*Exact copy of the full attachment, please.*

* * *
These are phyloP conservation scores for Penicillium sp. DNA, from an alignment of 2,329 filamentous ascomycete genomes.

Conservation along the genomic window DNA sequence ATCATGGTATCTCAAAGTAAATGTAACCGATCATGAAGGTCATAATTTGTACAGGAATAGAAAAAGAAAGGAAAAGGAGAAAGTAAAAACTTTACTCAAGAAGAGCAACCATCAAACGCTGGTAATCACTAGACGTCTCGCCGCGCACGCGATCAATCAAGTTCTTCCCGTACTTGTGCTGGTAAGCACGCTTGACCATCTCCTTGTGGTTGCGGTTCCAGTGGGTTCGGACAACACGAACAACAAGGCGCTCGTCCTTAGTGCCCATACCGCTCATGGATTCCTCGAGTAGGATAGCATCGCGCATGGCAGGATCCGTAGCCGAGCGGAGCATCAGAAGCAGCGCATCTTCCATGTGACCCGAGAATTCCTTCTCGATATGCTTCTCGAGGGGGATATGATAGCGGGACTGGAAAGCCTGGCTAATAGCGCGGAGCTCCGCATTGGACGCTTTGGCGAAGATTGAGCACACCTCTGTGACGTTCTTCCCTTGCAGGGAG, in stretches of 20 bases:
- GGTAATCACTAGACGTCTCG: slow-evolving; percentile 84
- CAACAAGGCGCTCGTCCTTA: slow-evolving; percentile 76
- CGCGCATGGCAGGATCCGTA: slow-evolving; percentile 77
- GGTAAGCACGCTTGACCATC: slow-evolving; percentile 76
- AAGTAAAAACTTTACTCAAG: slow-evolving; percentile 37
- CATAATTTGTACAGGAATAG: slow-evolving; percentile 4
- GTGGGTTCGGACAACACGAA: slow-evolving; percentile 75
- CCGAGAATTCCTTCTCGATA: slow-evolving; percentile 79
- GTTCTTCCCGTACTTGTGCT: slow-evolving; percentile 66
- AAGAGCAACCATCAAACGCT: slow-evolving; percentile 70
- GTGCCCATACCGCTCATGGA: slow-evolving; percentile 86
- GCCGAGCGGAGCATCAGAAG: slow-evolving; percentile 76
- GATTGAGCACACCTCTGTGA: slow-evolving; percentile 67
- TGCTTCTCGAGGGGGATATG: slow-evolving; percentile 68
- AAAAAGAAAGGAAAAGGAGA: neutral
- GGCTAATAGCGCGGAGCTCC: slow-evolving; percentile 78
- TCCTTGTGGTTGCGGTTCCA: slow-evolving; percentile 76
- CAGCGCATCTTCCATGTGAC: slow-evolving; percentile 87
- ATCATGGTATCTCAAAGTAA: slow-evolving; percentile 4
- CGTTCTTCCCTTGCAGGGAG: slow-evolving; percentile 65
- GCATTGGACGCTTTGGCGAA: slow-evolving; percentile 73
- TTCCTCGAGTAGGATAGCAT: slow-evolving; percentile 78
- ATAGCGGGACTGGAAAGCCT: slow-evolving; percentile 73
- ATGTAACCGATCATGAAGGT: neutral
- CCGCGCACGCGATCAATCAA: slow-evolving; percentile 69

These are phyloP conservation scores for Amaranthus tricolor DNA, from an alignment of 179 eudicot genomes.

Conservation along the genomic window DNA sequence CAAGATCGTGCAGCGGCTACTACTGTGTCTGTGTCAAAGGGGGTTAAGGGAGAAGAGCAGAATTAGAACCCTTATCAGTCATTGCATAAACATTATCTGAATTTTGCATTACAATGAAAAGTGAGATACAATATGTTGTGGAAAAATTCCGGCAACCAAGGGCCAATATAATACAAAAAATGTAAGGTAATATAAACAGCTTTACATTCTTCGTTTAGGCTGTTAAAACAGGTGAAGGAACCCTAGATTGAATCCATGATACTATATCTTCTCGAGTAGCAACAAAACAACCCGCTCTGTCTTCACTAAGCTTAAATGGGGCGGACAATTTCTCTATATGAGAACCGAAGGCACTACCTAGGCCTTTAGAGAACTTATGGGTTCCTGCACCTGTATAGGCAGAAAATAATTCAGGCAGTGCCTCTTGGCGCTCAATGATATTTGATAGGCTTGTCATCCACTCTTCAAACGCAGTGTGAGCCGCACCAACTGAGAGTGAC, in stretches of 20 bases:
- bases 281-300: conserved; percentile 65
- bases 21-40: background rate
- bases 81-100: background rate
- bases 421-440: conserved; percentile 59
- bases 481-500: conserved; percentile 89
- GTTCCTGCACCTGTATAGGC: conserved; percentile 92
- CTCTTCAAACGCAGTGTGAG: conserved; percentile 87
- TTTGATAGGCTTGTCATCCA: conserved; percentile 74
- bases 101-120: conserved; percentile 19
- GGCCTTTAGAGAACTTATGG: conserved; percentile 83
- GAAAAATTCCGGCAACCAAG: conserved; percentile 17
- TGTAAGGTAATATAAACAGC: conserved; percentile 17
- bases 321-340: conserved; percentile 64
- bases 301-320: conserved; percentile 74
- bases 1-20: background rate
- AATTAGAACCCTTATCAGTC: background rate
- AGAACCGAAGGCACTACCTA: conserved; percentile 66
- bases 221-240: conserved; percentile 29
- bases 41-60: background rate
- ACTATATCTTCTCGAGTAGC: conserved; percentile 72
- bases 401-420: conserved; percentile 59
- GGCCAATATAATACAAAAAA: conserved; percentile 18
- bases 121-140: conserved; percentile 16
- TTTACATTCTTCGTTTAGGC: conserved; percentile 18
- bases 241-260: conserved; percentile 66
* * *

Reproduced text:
These are phyloP conservation scores for Penicillium sp. DNA, from an alignment of 2,329 filamentous ascomycete genomes.

Conservation along the genomic window DNA sequence ATCATGGTATCTCAAAGTAAATGTAACCGATCATGAAGGTCATAATTTGTACAGGAATAGAAAAAGAAAGGAAAAGGAGAAAGTAAAAACTTTACTCAAGAAGAGCAACCATCAAACGCTGGTAATCACTAGACGTCTCGCCGCGCACGCGATCAATCAAGTTCTTCCCGTACTTGTGCTGGTAAGCACGCTTGACCATCTCCTTGTGGTTGCGGTTCCAGTGGGTTCGGACAACACGAACAACAAGGCGCTCGTCCTTAGTGCCCATACCGCTCATGGATTCCTCGAGTAGGATAGCATCGCGCATGGCAGGATCCGTAGCCGAGCGGAGCATCAGAAGCAGCGCATCTTCCATGTGACCCGAGAATTCCTTCTCGATATGCTTCTCGAGGGGGATATGATAGCGGGACTGGAAAGCCTGGCTAATAGCGCGGAGCTCCGCATTGGACGCTTTGGCGAAGATTGAGCACACCTCTGTGACGTTCTTCCCTTGCAGGGAG, in stretches of 20 bases:
- GGTAATCACTAGACGTCTCG: slow-evolving; percentile 84
- CAACAAGGCGCTCGTCCTTA: slow-evolving; percentile 76
- CGCGCATGGCAGGATCCGTA: slow-evolving; percentile 77
- GGTAAGCACGCTTGACCATC: slow-evolving; percentile 76
- AAGTAAAAACTTTACTCAAG: slow-evolving; percentile 37
- CATAATTTGTACAGGAATAG: slow-evolving; percentile 4
- GTGGGTTCGGACAACACGAA: slow-evolving; percentile 75
- CCGAGAATTCCTTCTCGATA: slow-evolving; percentile 79
- GTTCTTCCCGTACTTGTGCT: slow-evolving; percentile 66
- AAGAGCAACCATCAAACGCT: slow-evolving; percentile 70
- GTGCCCATACCGCTCATGGA: slow-evolving; percentile 86
- GCCGAGCGGAGCATCAGAAG: slow-evolving; percentile 76
- GATTGAGCACACCTCTGTGA: slow-evolving; percentile 67
- TGCTTCTCGAGGGGGATATG: slow-evolving; percentile 68
- AAAAAGAAAGGAAAAGGAGA: neutral
- GGCTAATAGCGCGGAGCTCC: slow-evolving; percentile 78
- TCCTTGTGGTTGCGGTTCCA: slow-evolving; percentile 76
- CAGCGCATCTTCCATGTGAC: slow-evolving; percentile 87
- ATCATGGTATCTCAAAGTAA: slow-evolving; percentile 4
- CGTTCTTCCCTTGCAGGGAG: slow-evolving; percentile 65
- GCATTGGACGCTTTGGCGAA: slow-evolving; percentile 73
- TTCCTCGAGTAGGATAGCAT: slow-evolving; percentile 78
- ATAGCGGGACTGGAAAGCCT: slow-evolving; percentile 73
- ATGTAACCGATCATGAAGGT: neutral
- CCGCGCACGCGATCAATCAA: slow-evolving; percentile 69

These are phyloP conservation scores for Amaranthus tricolor DNA, from an alignment of 179 eudicot genomes.

Conservation along the genomic window DNA sequence CAAGATCGTGCAGCGGCTACTACTGTGTCTGTGTCAAAGGGGGTTAAGGGAGAAGAGCAGAATTAGAACCCTTATCAGTCATTGCATAAACATTATCTGAATTTTGCATTACAATGAAAAGTGAGATACAATATGTTGTGGAAAAATTCCGGCAACCAAGGGCCAATATAATACAAAAAATGTAAGGTAATATAAACAGCTTTACATTCTTCGTTTAGGCTGTTAAAACAGGTGAAGGAACCCTAGATTGAATCCATGATACTATATCTTCTCGAGTAGCAACAAAACAACCCGCTCTGTCTTCACTAAGCTTAAATGGGGCGGACAATTTCTCTATATGAGAACCGAAGGCACTACCTAGGCCTTTAGAGAACTTATGGGTTCCTGCACCTGTATAGGCAGAAAATAATTCAGGCAGTGCCTCTTGGCGCTCAATGATATTTGATAGGCTTGTCATCCACTCTTCAAACGCAGTGTGAGCCGCACCAACTGAGAGTGAC, in stretches of 20 bases:
- bases 281-300: conserved; percentile 65
- bases 21-40: background rate
- bases 81-100: background rate
- bases 421-440: conserved; percentile 59
- bases 481-500: conserved; percentile 89
- GTTCCTGCACCTGTATAGGC: conserved; percentile 92
- CTCTTCAAACGCAGTGTGAG: conserved; percentile 87
- TTTGATAGGCTTGTCATCCA: conserved; percentile 74
- bases 101-120: conserved; percentile 19
- GGCCTTTAGAGAACTTATGG: conserved; percentile 83
- GAAAAATTCCGGCAACCAAG: conserved; percentile 17
- TGTAAGGTAATATAAACAGC: conserved; percentile 17
- bases 321-340: conserved; percentile 64
- bases 301-320: conserved; percentile 74
- bases 1-20: background rate
- AATTAGAACCCTTATCAGTC: background rate
- AGAACCGAAGGCACTACCTA: conserved; percentile 66
- bases 221-240: conserved; percentile 29
- bases 41-60: background rate
- ACTATATCTTCTCGAGTAGC: conserved; percentile 72
- bases 401-420: conserved; percentile 59
- GGCCAATATAATACAAAAAA: conserved; percentile 18
- bases 121-140: conserved; percentile 16
- TTTACATTCTTCGTTTAGGC: conserved; percentile 18
- bases 241-260: conserved; percentile 66